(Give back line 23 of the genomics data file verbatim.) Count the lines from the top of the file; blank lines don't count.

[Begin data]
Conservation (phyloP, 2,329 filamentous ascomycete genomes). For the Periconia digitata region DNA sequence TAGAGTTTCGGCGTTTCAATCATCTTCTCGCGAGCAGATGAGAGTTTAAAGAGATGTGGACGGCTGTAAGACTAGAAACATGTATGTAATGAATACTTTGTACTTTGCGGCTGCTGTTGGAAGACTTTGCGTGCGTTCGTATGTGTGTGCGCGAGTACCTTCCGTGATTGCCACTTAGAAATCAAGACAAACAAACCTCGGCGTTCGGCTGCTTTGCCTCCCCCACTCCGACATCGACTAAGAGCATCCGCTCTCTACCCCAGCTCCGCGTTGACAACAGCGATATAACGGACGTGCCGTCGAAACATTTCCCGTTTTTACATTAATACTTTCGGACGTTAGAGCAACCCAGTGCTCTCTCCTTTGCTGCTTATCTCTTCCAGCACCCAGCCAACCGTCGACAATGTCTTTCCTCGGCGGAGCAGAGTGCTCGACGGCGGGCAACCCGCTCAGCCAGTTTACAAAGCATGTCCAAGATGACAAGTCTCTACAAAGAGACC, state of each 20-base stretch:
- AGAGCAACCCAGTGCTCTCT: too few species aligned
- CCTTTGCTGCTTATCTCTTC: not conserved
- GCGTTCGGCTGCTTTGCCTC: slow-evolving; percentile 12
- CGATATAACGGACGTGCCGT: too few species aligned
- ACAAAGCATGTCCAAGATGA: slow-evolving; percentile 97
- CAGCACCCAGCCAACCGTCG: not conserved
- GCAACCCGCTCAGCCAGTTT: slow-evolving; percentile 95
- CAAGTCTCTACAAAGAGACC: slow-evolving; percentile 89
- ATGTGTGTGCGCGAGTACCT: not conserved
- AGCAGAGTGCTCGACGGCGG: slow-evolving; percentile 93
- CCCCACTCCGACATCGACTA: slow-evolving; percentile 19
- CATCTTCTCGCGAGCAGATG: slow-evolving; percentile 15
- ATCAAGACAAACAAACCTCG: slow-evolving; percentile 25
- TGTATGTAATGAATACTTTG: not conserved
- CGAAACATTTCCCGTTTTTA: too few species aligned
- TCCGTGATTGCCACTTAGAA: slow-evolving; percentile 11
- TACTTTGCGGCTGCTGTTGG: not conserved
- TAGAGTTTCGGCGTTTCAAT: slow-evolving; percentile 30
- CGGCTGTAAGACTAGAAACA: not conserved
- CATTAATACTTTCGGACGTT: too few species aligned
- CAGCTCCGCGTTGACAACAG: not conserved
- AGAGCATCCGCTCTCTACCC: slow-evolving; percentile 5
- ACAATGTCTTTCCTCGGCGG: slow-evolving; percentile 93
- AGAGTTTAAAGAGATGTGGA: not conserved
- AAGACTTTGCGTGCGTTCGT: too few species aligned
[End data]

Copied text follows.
- AGAGCATCCGCTCTCTACCC: slow-evolving; percentile 5